“Please know I am quite aware of the hazards. I want to do it because I want to do it. Women must try to do things as men have tried. When they fail, their failure must be but a challenge to others.” Written by Amelia Earhart in a letter to her husband
14. Sarah Marquis
Sarah Marquis (b. 1972) is a Swiss adventurer and explorer. From 2010 to 2013, she walked 20,000 kilometres alone from Siberia to the Gobi Desert, into China, Laos, Thailand, and then across Australia.
“You don’t become an adventurer: You are one. Above all else, adventure is a state of mind, a way to see things. It’s often a solitary process that awakens people’s fundamental principles, choices and curiosity.” Sarah Marquis
15. Gudrid Thorbjarnardóttir
Gudrid Thorbjarnardóttir (b.980 d.?) was a Norse explorer born in Iceland and credited with being the most travelled woman in the middle ages. She travelled from Iceland to Greenland, then on to North America, where she had a son, and then back to Greenland with her husband and son.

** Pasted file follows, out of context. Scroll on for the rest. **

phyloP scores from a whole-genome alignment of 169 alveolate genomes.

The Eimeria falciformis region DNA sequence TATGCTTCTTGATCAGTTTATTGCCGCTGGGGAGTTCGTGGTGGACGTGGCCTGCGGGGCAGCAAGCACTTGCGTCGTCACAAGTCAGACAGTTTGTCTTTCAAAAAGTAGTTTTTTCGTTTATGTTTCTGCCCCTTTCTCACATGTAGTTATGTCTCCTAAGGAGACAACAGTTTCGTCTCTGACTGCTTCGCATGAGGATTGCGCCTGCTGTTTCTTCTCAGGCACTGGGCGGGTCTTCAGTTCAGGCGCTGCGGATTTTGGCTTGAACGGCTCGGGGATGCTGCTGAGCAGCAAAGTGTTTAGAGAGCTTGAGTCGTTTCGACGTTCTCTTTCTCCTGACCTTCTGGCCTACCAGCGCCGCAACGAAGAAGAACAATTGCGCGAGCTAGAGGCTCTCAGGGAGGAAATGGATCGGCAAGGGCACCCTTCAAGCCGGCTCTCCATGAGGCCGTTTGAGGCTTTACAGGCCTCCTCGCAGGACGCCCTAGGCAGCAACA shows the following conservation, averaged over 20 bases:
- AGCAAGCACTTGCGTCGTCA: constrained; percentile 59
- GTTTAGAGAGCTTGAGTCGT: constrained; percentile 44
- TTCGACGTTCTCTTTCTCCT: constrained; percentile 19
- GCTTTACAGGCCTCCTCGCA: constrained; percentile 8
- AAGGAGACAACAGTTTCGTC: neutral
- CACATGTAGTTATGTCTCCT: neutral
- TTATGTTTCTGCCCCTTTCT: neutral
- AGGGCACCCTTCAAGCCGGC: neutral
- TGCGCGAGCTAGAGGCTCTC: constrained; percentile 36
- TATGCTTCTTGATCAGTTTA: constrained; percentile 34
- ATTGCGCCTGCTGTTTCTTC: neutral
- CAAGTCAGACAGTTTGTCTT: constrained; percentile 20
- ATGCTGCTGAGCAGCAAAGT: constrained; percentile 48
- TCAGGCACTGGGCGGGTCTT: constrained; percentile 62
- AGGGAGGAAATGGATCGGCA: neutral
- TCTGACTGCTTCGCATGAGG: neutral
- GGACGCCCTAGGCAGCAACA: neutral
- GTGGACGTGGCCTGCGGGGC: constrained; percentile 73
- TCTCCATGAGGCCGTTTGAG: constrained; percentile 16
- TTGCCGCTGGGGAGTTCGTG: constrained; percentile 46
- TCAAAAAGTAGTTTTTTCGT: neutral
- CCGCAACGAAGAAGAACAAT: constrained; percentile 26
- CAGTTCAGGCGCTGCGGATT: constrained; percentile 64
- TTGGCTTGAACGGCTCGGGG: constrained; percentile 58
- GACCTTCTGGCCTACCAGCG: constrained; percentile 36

She is immortalised in the ancient stories “Saga of Erik the Red” and “Saga of the Greenlanders” which are believed to have been written before 1265.
Fifteen Tips for solo female travellers:
- Don’t tell people where you are staying
- Always look like you know where you are going
- Carry a whistle or something similar
- Be confident or at least look confident
- Be on your guard and don’t get drunk or wasted
- Research your destination
- Book a few things in advance
- Trust your instincts and listen to yourself
- Dress conservatively or better still, dress like a local
- Get to where you need before nightfall
- Have your wits about you and be more than aware
- Stay connected with people back home
- Keep expensive items hidden and carry a dummy wallet
- Back up copies of your documents
- Enjoy yourself
“I love to see a young girl go out and grab the world by the lapels. Life’s a bitch. You’ve got to go out and kick ass.” Maya Angelou
So don’t wait for it to happen… make it happen.